Methods and Approaches for Teaching ESL to Children

Teaching English as a Second Language (ESL) to children requires specialized methods. Young learners absorb information differently than adults and often need engaging techniques that cater to their unique learning styles. Here’s an overview of essential ESL teaching approaches and how to apply them in your classroom.

1. Total Physical Response (TPR)

  • Description: TPR emphasizes the connection between language and physical action. Teachers use simple commands, and students respond by performing the corresponding actions. TPR is especially suitable for beginners, as it builds a foundation of vocabulary and basic understanding.
  • Example:
    • “Stand up.” (Students stand.)
    • “Point to the door.” (Students point.)
    • “Clap your hands three times.” (Students clap three times.)
    • As vocabulary grows, commands can become more complex: “Touch your nose, jump twice, and turn around.”

2. Natural Approach

  • Description: The Natural Approach focuses on creating a low-stress environment where children acquire language naturally, similar to the way they learned their native tongue. Teachers prioritize comprehension over immediate production, with a gradual introduction to speaking and writing.
  • Example:
    • Reading stories aloud and using a lot of visual aids helps with comprehension.
    • Using gestures, props, and real-life objects to demonstrate vocabulary.
    • Avoiding direct grammar instruction early on, focusing instead on natural communication.

3. Whole Language Approach

  • Description: This approach emphasizes learning language as a whole, rather than breaking it down into isolated grammar and vocabulary lessons. It focuses on using authentic texts and integrating reading, writing, speaking, and listening activities.
  • Example:
    • Interactive storytimes where children predict what happens next, discuss characters, and act out scenes.
    • Creating classroom labels and charts together to build functional vocabulary.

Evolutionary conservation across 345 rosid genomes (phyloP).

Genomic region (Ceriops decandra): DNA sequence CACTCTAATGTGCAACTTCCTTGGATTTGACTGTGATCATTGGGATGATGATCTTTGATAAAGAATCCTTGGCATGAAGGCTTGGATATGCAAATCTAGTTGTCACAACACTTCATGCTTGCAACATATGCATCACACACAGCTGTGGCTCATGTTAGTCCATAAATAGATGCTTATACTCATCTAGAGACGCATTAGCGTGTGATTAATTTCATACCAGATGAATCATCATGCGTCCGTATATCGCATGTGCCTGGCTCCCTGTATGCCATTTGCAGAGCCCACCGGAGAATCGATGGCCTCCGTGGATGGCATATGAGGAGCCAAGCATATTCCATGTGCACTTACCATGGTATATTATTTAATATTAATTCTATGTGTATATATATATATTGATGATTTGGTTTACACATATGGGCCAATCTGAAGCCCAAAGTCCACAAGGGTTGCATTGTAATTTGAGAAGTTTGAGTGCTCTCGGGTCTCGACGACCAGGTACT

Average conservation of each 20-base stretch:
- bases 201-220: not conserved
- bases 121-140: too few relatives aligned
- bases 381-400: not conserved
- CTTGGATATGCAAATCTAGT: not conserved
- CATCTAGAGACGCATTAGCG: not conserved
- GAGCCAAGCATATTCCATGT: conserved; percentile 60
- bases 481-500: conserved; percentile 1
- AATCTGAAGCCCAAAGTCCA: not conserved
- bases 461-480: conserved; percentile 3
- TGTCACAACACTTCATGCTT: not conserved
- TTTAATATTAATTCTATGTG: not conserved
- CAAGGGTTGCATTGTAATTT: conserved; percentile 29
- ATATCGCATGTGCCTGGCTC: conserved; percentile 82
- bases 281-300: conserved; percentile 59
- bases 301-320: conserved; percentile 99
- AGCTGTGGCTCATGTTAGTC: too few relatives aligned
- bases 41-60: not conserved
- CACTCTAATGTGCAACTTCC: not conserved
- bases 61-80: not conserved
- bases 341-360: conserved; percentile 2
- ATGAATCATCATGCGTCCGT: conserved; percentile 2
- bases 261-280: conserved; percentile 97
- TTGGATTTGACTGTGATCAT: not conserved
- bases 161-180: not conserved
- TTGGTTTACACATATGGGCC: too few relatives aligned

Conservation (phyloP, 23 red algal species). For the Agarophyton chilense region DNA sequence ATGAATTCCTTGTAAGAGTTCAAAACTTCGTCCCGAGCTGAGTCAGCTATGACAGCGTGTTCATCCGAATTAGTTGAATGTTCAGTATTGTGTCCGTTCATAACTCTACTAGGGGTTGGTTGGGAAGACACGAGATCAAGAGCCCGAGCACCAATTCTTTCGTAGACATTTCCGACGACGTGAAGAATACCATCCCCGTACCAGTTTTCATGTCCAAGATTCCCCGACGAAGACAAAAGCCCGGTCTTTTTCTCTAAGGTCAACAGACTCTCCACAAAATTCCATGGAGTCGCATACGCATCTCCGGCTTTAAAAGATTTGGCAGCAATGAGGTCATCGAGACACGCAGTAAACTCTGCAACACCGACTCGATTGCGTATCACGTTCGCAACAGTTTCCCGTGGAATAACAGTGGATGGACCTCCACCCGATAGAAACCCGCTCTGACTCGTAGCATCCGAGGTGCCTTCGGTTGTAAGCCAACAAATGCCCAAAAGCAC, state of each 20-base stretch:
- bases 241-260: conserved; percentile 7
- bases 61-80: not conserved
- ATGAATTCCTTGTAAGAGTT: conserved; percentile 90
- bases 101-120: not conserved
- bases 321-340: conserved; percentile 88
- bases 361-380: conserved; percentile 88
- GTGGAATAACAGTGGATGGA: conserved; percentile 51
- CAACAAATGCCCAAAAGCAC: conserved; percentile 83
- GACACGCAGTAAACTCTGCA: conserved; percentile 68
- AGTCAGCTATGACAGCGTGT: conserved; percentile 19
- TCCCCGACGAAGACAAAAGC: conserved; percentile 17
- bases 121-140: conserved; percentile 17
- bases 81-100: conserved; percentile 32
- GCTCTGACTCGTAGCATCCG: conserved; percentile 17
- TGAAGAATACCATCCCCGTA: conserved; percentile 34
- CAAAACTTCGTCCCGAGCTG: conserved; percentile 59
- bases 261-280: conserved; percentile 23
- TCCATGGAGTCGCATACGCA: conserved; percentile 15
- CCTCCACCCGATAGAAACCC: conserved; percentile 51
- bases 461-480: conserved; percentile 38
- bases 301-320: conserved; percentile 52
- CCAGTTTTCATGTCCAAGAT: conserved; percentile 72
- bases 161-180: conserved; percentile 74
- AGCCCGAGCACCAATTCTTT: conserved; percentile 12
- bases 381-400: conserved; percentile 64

• Journal writing where children get to express themselves freely without much emphasis on grammar correction in the early stages.

4. Communicative Approach

  • Description: The Communicative Approach prioritizes real-world communication skills. Students interact through role-plays, games, and information exchanges, focusing on using the language in meaningful ways rather than solely studying grammar rules.
  • Example:
    • Playing “store” where children practice buying and selling using simple vocabulary.
    • “Show and tell” activities with objects brought from home, promoting the use of descriptive language.
    • Working together to solve a puzzle or problem with a focus on communicating ideas and instructions.

5. Audio-lingual Method

  • Description: This method emphasizes habit formation through repetition. Students engage in drills, chants, and dialogues to practice and internalize grammatical structures and vocabulary.
  • Example:
    • Pattern drills: “I like apples. Do you like apples? Yes, I do.”
    • Chanting rhymes to practice pronunciation and rhythm.
    • Short dialogues focusing on specific grammar points, acted out with repetition.

Important Considerations:

  • Age: Younger learners often benefit from TPR and Natural approaches, while older children can handle the more structured aspects of Communicative and Audio-lingual methods.
  • Variety: No single method is perfect. The most effective teachers combine elements to create a diverse learning environment that adapts to individual students’ needs.
  • Fun: Games, songs, stories, and movement are essential elements of successful ESL instruction with children, regardless of the specific approach.

By understanding these methods, you’ll be well-equipped to create a dynamic and engaging ESL learning experience for your young students.